INTERVIEW BY MERVE ARKUNLAR
TEXT BY GÜNEŞ SÖNMEZ
Producer, director and writer Carla Simón’s films are filled with a certain kind of intimacy and sincerity, that feels uncannily familiar to audiences. The 35-years-old Catalan director’s first film, Estiu 1993, was met with critical acclaim on the festival circuit, winning the Generation Kplus and Best First Feature awards at the Berlin International Film Festival, and was nominated for the Academy Award for Best Foreign Film in 2017. Its release having been delayed due to the pandemic, Alcarrás won the Golden Bear at the 2022 Berlinale, being the first Catalan-language film to do so. Despite living in a challenging era, in which human worth is determined by fanciful attributes, celebrated through award ceremonies and public appearances, outward persona was not that of an ‘award-winning director’, but that of an artist who still feels thrilled at the prospect of untold stories and yet-to-be-discovered worlds. Perhaps this is how she achieved such rapid success in the industry? Certainly, the authenticity that captivates audiences in her films is a direct reflection of her own personality. Through this, the director reaps the justly deserved benefits of telling her own story, in her own words and in her own time.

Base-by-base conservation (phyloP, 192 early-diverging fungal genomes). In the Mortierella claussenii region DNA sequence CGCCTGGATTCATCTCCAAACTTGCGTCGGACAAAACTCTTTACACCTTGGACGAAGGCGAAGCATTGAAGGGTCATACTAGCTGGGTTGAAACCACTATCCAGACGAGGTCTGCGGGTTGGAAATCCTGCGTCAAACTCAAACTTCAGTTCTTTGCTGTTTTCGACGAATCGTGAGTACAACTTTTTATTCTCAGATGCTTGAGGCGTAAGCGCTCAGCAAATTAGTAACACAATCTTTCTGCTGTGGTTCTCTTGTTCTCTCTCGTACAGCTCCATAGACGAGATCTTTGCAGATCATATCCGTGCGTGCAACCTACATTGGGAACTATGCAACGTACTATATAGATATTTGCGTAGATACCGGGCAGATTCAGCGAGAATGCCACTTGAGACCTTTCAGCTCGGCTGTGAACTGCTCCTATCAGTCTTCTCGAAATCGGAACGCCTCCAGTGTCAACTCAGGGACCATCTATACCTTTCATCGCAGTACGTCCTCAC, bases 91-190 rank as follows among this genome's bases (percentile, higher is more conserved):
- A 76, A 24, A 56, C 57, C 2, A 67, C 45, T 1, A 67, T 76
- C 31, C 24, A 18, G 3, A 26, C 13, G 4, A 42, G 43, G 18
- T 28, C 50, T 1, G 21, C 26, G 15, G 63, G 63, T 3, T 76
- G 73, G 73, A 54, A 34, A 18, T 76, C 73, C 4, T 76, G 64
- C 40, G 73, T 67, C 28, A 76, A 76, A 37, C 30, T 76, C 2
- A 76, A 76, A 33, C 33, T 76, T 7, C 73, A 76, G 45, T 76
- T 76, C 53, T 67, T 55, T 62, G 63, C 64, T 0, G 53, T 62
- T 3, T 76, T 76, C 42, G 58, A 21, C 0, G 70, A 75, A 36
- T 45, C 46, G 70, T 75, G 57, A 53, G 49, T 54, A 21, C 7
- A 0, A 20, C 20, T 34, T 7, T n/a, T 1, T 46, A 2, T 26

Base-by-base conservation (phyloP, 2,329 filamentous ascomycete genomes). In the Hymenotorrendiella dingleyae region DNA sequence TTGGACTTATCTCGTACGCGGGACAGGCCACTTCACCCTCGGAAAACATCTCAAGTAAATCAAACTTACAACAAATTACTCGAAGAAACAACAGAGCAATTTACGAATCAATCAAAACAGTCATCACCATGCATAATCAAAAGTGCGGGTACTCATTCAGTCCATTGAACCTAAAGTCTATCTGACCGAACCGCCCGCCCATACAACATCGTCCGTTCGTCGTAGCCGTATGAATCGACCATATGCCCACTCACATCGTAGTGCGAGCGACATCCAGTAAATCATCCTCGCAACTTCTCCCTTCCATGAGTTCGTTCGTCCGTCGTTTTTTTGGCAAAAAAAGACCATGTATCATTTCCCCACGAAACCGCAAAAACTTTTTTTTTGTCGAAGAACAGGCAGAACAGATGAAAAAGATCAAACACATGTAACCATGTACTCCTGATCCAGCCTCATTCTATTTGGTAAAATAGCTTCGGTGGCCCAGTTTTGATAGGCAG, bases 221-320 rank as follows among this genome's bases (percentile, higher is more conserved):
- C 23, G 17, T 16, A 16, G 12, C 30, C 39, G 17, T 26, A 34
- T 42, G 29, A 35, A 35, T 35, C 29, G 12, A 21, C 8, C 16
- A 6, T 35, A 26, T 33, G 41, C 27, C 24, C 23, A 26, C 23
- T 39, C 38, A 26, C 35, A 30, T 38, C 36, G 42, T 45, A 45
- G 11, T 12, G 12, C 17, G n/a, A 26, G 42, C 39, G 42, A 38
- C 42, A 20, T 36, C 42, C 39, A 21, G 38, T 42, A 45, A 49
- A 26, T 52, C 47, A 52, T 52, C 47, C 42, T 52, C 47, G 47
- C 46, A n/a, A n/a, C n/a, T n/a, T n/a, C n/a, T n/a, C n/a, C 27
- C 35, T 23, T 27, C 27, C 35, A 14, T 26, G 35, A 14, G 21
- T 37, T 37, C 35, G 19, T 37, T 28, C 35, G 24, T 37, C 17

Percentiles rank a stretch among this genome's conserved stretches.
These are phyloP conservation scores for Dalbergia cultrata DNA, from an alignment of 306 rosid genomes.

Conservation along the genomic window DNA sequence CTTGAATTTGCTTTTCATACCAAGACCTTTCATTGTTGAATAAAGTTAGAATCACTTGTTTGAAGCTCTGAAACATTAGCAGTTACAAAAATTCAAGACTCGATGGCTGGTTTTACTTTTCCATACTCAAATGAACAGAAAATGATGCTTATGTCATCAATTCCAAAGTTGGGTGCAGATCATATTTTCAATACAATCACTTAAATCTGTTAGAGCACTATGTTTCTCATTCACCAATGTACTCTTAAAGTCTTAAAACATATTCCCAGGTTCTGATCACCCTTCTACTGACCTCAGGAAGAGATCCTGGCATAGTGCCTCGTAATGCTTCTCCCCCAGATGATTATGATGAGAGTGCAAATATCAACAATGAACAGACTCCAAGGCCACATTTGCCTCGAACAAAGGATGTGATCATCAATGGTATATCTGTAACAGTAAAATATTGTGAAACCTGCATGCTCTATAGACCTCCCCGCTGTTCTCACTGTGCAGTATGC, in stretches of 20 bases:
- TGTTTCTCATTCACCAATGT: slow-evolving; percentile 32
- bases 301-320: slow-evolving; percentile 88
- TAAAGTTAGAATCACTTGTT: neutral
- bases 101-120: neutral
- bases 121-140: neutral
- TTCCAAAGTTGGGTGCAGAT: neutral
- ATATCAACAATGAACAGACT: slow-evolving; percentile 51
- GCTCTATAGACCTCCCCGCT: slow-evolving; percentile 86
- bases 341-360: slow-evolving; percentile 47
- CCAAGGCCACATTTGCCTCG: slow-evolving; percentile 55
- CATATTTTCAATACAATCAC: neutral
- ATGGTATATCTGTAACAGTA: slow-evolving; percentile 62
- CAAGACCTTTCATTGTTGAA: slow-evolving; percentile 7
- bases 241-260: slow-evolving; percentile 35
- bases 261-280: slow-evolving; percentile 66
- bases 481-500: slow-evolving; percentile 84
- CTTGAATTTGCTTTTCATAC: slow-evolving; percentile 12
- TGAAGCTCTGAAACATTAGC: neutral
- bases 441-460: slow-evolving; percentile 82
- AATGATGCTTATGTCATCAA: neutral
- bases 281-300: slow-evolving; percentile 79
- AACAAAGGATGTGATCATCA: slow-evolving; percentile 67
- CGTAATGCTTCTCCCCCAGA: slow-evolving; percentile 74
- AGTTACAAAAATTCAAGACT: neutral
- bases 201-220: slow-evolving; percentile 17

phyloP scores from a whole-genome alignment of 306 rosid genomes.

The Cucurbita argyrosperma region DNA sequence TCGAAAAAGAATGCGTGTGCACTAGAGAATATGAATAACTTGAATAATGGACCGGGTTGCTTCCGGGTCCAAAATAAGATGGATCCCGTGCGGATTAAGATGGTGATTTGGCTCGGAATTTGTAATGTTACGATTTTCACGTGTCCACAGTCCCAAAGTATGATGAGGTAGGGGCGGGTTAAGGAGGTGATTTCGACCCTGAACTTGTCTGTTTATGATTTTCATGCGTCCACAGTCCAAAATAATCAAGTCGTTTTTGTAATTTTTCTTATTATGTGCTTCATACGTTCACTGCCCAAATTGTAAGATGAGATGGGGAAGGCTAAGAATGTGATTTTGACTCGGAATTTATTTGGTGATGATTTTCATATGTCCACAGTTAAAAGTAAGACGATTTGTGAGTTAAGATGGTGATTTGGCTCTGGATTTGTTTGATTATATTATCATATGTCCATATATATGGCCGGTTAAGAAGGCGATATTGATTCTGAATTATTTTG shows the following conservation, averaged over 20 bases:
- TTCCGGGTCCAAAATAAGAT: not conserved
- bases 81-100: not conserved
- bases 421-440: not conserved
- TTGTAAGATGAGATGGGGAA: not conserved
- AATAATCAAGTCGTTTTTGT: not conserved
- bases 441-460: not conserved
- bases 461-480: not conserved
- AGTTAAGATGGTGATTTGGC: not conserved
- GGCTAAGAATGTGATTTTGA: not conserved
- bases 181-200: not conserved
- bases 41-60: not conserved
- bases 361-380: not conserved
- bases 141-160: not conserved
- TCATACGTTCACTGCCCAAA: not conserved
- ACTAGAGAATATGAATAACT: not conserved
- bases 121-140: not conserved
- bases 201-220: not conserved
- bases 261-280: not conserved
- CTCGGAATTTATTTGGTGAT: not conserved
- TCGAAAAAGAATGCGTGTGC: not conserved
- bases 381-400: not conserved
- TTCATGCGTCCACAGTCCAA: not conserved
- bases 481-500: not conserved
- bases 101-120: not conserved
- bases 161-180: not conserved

Simón considers realism to be the foundation stone block of cinema and each title in her filmography engages in a similar emotional dialogue with the audience. Shot before her feature length films, Simón’s first short, Born Positive, is the beginning of a long journey through her life story, even if she sometimes gets lost in thought along the way. The works that follow Born Positive are also inextricably linked by her wish to ‘reflect reality’. Within her artistic universe, Simón’s two feature-length films dif- fer from one another, in a fundamental way – Estiu 1993 focuses on a loss, that turns Carla’s life upside down, in a documentary-like narrative, whereas Alcarrás tells a completely fictional story that includes real spatial elements. Though one is autobiographical and the other not, both movies are essentially connected, through a thread of real and fictional characters’ desires to ‘find their roots.